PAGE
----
HYENERGY – Hybrid renewable energy potential for the built environment using Big Data

A joint project of EPFL Solar Energy & Building Physics Lab and UNIL Institute of Earth Surface Dynamics

Team @EPFL: Prof. Jean-Louis Scartezzini, Dr Roberto Castello, Alina Walch
Team @UNIL: Prof. Mikhail Kanevski, Fabian Guignard
External project supervisor: Dr Nahid Mohajeri (currently postdoc mobility fellow at University of Oxford)
Funding: Swiss National Science Foundation – Nation Research Program 75 “Big Data”
Project duration: 2017-2020


The main objective of this project is to develop a methodology for forecasting the spatio-temporal potential of a combination of renewable energy resources for built areas. Using the available environmental and urban data together with the most advanced data learning techniques, the project aims at:

  • Estimating the hybrid renewable energy potential in the built environment, in order to mitigate the effects of variability in individual energy resources and improve the reliability of power generation
  • Developing machine learning algorithms for spatio-temporal environmental data processing and analysis as well as for urban and buildings dataset classification
  • Applying the developed algorithms to the built environment for predicting energy generation and potential energy savings of hybrid renewable resources
  • Providing forecasting models according to the projected climate scenarios for 2035 and 2050
  • Estimating uncertainty and validate models using measurement data from weather stations and energy providers
  • Proposing a Building Renewable Energy Database (BRED), geo-visualisation tools and renewable energy mapping to support evidence-based decision-making processes.


Using Big Data and the most advanced learning technologies, our project will make possible to assess for the first time how much of the energy demand from buildings can be reduced throughout Switzerland. The results will guide and influence urban energy policies in the country and the developed generic data-driven methods can also be used for other countries. Finally, the Building Renewable Energy Database and the mapping tools will allow building owners, communities and investors to visualise energy savings and supply for individual buildings as well as for groups of buildings anywhere in Switzerland.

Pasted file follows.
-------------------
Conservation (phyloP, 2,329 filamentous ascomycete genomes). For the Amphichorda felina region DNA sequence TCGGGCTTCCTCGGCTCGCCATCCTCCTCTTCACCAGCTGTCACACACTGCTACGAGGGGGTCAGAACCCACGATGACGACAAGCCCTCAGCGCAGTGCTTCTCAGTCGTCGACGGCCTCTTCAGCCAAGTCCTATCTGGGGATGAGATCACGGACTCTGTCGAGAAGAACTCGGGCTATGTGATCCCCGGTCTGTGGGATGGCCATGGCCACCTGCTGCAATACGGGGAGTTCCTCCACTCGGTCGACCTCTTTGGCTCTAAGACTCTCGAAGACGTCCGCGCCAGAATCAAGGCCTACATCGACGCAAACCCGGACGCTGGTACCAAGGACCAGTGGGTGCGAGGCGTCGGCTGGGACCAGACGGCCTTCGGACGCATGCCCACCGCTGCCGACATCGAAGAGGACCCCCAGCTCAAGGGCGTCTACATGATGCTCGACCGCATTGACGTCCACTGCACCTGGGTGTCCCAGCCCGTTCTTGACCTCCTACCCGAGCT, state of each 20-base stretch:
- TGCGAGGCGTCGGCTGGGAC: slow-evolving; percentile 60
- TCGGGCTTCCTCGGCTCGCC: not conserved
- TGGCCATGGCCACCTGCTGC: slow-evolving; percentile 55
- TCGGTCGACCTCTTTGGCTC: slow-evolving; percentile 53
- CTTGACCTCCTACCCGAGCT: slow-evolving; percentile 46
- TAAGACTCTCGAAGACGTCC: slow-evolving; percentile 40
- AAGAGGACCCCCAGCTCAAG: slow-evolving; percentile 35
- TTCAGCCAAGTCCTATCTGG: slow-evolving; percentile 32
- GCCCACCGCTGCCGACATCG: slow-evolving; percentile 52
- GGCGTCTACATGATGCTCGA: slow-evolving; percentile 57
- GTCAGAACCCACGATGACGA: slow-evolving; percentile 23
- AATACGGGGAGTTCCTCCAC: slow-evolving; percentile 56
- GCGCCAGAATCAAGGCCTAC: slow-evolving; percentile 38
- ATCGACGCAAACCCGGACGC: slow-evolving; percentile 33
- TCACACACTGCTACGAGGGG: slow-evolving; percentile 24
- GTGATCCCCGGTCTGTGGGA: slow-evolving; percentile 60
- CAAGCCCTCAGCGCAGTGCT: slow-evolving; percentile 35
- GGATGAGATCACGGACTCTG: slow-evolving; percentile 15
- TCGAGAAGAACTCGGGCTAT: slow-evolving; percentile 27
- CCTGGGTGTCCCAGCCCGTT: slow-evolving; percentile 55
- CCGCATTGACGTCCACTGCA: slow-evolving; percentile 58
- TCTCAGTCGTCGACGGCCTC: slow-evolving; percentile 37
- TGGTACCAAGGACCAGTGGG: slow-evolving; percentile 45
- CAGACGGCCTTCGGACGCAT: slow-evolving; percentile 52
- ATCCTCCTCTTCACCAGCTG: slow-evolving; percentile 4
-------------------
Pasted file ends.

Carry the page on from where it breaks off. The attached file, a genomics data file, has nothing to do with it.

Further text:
Research @EPFL

The activity of EPFL team is focused on the assessment of renewable energy generation potential for the built environment, with particular focus of rooftop solar photovoltaic (PV) and solar thermal (STC) energy generation. This work includes the estimation of solar horizontal irradiance at high spatial and temporal resolution, as well as the quantification of urban factors impacting PV and STC potential such as shading and available rooftop area. For the analysis, data driven and Machine Learning approaches (in particular Random Forests and Extreme Learning Machines) are combined with GIS tools to extract information from various sources including LiDAR-based surface models, 3D building data, satellite imagery and meteorological weather stations.

Near-future work includes the combination of the estimated PV potential at hourly resolution with additional renewable resources such as wind, to assess the potential of a hybrid renewable energy potential across Switzerland. Parallel activities include the forecast of future development of PV potential based on projected population statistics and climate scenarios, as well as a comprehensive assessment of the currently installed PV and STC capacity in Switzerland using the most advanced Convolution Neural Networks and semantic image segmentation techniques on aerial photo maps of Switzerland.

Research @UNIL

The activity of UNIL team is focused on the development and application of analytical tools for the spatio-temporal analysis and visualization of environmental multivariate data using cutting-edge approaches in (geo)statistics and data mining. In particular, we are extensively exploring high frequency wind speed data at local and global scales using both linear and non-linear tools such as spatio-temporal variography, Fisher-Shannon complexity, wavelet variance, random fractals, temporal point processes, Alan factor, and complex network science. At present, we are also working on fundamental methodological developments for the quantification of uncertainties using Extreme Learning Machines.

Nearest future work will involve geostatistical spatio-temporal predictions and simulations, as well as adaptation and application of advanced machine learning algorithms for deep exploration and forecasting of environmental data relevant to the renewable energy potential assessment.

Project partners